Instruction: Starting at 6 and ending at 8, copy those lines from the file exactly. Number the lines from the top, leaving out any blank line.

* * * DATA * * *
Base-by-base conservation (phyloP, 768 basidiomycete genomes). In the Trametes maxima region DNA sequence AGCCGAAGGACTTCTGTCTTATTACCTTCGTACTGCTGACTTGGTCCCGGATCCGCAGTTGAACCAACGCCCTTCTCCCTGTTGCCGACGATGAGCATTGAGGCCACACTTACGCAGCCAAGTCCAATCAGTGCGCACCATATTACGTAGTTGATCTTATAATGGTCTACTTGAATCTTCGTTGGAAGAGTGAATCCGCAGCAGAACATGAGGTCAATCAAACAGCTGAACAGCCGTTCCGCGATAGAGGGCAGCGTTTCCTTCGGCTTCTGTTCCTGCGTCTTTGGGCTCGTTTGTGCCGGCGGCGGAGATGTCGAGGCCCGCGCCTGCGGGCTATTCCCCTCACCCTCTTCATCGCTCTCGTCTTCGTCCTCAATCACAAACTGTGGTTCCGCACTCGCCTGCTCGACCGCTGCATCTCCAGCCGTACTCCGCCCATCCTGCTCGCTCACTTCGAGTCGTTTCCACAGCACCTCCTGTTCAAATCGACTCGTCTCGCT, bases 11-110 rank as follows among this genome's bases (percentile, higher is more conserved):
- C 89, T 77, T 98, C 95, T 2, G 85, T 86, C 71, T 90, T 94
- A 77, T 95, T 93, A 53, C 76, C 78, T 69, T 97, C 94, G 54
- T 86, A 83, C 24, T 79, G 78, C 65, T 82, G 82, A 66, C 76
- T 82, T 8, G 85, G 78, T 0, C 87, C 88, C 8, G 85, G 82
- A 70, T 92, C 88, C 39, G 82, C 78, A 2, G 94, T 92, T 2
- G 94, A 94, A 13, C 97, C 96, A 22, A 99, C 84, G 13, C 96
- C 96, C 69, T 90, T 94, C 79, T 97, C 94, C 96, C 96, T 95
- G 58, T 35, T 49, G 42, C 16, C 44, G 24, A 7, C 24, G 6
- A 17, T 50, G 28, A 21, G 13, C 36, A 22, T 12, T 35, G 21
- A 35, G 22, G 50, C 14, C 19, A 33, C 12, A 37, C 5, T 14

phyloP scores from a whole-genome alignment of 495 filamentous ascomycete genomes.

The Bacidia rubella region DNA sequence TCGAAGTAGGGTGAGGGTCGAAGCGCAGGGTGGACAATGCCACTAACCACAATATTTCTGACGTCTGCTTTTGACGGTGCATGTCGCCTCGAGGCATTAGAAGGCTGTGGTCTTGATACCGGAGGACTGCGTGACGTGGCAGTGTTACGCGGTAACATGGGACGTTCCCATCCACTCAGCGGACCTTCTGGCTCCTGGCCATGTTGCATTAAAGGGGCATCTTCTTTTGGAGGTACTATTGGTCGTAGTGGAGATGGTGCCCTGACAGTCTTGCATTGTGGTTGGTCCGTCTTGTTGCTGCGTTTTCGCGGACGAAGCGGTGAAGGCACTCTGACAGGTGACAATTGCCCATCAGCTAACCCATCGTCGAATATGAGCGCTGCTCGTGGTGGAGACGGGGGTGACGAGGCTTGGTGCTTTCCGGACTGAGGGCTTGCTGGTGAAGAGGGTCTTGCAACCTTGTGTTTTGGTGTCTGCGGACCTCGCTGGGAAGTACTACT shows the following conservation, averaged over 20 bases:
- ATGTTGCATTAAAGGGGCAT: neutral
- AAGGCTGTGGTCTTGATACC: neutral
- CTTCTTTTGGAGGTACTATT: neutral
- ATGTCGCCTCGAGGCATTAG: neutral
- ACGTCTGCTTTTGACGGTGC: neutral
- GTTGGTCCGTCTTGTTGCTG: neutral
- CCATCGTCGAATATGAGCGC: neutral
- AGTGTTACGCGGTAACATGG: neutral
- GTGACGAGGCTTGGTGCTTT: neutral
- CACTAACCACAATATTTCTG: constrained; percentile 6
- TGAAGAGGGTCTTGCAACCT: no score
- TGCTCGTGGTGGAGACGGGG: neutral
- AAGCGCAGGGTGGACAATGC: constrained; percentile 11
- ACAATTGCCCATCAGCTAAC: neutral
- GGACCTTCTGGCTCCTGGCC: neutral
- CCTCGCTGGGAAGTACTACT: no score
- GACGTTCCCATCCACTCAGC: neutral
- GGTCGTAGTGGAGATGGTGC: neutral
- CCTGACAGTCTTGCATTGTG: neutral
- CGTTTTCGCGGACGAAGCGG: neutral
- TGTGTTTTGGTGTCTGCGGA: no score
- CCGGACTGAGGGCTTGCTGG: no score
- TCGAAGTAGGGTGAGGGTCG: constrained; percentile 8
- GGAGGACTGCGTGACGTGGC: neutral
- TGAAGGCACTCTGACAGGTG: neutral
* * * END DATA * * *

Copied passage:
- A 70, T 92, C 88, C 39, G 82, C 78, A 2, G 94, T 92, T 2
- G 94, A 94, A 13, C 97, C 96, A 22, A 99, C 84, G 13, C 96
- C 96, C 69, T 90, T 94, C 79, T 97, C 94, C 96, C 96, T 95